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What you may not know about loops in JS - part 1 - for loop

Mariam Reba Alexander
Frontend developer, programs anything that is programmable, never stops learning, love to experiment, loves mysteries & solving bugs.
Updated on ・2 min read

You may have used for loop, for/of and for/in a million times on your code and you probably know by now that it is used for iterating an array or object keys (or values) and execute some code within the looping statements.

Javascript has five looping statements: while, do/while, for, for/of (and its for/await variant), and for/in. What I am going to focus upon is for, for/of and for/in loops.

for

You may very well know the syntax of a for loop

for(initialize ; test ; increment)
    statement
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and the most common example of a for loop is

for(let count = 0; count < 10; count++) {
    console.log(count);
}
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(In the above syntax, javascript evaluates initialize only once before the loop begins, test expression is evaluated before each iteration and only if it evaluates to a truthy value then the statement in the body of loop is executed. Finally the increment expression which can be an assignment expression or ++ or -- operators is evaluated.)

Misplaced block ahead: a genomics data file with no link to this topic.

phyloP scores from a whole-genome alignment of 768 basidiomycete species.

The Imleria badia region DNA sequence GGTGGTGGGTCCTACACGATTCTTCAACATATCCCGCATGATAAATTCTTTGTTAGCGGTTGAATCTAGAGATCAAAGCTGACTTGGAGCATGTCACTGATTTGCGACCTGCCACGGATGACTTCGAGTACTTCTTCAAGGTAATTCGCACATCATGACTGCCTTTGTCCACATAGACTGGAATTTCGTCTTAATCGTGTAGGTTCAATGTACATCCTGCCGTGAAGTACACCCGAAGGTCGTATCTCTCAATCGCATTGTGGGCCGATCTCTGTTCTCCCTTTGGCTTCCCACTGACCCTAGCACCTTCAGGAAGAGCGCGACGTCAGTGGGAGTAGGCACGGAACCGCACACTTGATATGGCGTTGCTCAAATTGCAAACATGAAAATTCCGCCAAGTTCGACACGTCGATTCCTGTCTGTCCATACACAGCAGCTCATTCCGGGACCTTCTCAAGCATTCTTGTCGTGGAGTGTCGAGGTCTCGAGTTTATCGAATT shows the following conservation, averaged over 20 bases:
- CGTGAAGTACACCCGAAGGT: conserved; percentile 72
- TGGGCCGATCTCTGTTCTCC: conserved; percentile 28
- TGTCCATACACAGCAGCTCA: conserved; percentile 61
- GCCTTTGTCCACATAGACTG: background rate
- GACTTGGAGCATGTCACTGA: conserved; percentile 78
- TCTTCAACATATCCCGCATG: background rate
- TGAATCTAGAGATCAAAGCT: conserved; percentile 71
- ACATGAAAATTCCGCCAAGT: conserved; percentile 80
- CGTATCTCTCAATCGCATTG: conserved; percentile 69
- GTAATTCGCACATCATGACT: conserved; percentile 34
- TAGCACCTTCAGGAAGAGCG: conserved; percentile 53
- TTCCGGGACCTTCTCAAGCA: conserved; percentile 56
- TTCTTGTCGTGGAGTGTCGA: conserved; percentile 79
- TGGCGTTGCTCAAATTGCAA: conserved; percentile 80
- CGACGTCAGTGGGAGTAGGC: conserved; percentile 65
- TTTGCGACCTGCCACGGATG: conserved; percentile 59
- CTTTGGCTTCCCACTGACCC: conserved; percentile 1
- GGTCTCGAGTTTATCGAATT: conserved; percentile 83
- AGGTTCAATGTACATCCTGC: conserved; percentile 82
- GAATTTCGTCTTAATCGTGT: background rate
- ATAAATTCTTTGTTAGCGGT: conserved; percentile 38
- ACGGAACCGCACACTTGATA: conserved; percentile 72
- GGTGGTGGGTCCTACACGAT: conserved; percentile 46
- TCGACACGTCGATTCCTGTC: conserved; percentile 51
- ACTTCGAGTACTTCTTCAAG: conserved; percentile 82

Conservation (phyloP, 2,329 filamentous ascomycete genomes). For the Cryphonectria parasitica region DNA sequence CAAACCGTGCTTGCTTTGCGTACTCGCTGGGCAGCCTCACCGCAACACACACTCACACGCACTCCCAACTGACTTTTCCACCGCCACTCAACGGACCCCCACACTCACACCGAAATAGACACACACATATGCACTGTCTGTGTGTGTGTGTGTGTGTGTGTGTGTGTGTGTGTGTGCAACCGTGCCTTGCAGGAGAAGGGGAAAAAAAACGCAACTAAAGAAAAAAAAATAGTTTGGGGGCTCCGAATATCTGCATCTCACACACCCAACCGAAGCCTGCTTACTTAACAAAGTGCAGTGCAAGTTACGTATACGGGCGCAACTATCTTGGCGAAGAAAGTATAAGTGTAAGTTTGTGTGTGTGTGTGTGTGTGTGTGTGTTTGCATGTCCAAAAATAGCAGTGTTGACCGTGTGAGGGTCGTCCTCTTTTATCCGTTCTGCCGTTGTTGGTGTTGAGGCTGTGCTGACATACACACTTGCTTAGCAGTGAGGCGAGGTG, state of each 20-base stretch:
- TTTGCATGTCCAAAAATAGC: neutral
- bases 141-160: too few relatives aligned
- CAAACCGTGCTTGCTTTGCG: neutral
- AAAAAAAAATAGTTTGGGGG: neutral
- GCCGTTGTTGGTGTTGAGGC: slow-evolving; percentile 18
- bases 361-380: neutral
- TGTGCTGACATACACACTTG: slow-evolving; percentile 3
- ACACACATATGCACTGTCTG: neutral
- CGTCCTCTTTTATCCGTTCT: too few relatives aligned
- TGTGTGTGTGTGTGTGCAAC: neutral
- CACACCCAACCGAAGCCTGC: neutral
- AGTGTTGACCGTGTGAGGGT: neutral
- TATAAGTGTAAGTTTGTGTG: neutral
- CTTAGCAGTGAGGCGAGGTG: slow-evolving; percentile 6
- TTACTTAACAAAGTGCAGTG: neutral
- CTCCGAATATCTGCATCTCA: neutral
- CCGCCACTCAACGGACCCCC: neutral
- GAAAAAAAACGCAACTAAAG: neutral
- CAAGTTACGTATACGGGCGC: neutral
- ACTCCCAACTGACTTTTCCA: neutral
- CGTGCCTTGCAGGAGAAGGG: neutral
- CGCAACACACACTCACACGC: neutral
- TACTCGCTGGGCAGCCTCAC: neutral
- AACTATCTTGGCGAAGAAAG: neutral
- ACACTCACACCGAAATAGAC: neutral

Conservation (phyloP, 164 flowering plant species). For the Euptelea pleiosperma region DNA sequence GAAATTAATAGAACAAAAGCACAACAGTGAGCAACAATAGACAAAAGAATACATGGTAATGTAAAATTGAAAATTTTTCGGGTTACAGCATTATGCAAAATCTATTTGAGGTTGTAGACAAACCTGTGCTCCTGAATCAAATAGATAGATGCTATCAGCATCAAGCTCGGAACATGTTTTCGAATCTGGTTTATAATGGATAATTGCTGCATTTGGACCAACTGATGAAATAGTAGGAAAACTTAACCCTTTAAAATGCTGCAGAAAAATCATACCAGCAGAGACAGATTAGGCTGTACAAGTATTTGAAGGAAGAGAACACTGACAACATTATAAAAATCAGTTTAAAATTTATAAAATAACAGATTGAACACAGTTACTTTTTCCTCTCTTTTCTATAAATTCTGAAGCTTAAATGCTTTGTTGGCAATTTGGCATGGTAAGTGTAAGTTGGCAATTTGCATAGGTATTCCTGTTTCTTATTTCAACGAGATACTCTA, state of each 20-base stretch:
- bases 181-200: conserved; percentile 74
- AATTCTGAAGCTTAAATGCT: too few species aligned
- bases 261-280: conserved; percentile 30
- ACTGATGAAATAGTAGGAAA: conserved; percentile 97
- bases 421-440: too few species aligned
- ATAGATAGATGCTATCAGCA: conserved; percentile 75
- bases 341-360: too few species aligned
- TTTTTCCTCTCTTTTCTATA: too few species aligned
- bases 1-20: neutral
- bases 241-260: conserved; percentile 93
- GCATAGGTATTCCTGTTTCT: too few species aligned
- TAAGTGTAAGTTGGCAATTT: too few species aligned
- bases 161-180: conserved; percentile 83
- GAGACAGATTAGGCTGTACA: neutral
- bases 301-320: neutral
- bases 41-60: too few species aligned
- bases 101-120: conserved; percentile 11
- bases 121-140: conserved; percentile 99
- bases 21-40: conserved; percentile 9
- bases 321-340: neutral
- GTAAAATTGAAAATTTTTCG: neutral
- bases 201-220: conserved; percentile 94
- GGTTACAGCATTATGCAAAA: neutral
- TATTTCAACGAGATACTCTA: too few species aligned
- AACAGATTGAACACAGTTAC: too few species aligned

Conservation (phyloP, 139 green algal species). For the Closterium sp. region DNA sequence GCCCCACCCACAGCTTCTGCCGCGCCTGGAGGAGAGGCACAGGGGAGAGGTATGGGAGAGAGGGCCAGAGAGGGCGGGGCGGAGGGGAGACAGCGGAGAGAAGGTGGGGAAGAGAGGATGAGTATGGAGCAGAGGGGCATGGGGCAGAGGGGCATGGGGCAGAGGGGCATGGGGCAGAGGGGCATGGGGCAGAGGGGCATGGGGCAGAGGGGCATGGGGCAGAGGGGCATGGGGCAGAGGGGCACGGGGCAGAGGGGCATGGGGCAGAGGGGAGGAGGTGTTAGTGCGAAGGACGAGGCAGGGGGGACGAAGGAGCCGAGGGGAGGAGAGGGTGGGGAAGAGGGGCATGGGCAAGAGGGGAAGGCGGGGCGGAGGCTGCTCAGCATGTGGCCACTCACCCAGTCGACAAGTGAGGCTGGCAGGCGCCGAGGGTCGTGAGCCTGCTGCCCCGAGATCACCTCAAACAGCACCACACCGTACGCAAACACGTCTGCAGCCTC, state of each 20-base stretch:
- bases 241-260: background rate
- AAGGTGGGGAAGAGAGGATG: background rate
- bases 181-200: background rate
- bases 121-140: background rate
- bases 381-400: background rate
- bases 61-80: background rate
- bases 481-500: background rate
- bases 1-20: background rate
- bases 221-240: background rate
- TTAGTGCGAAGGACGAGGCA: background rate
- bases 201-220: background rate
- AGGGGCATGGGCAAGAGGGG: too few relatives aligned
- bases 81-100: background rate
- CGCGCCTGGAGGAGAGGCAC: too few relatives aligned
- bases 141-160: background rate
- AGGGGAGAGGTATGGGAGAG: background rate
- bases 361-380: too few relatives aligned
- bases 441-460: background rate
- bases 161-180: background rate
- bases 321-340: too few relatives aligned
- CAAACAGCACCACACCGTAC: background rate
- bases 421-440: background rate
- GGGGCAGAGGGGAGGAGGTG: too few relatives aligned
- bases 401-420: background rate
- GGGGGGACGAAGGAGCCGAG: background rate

Loops are not that simple always, it can get complex like the below example, where you can initialize and increment multiple expressions by using comma separators.

let i, j, sum = 0;
for(i = 0, j = 10 ; i < 10 ; i++, j--) {
    sum += i * j;
}
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Now to the interesting fact of loops, in all of the above examples the variables were numeric, like i = 0 and j = 0, it does not have to be so. For example,

// Return the tail of linked list x
function tail(x) { 
// Traverse while x.next is truthy                         
 for(; x.next; x = x.next) /* empty */ ; 
 return x;
}
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The above for loop is used to traverse a linked list data structure and return the last object in the list and the first object does not have a next property.

Notice that the above code has no initialize expression.

In a for loop any of the three expressions may be omitted, but the two semicolons are required.

Now what happens if you omit the test expression ? The loop repeats infinitely.

for(;;){
console.log("Eternity"); //logs infinitely 
}
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Now you know how you can create an infinite loop other than using while(true)
infinite loop dog giffy

In the next part I will be sharing interesting facts on for/of and for/in loops.


Mariam Reba Alexander,
Frontend developer at Maersk.

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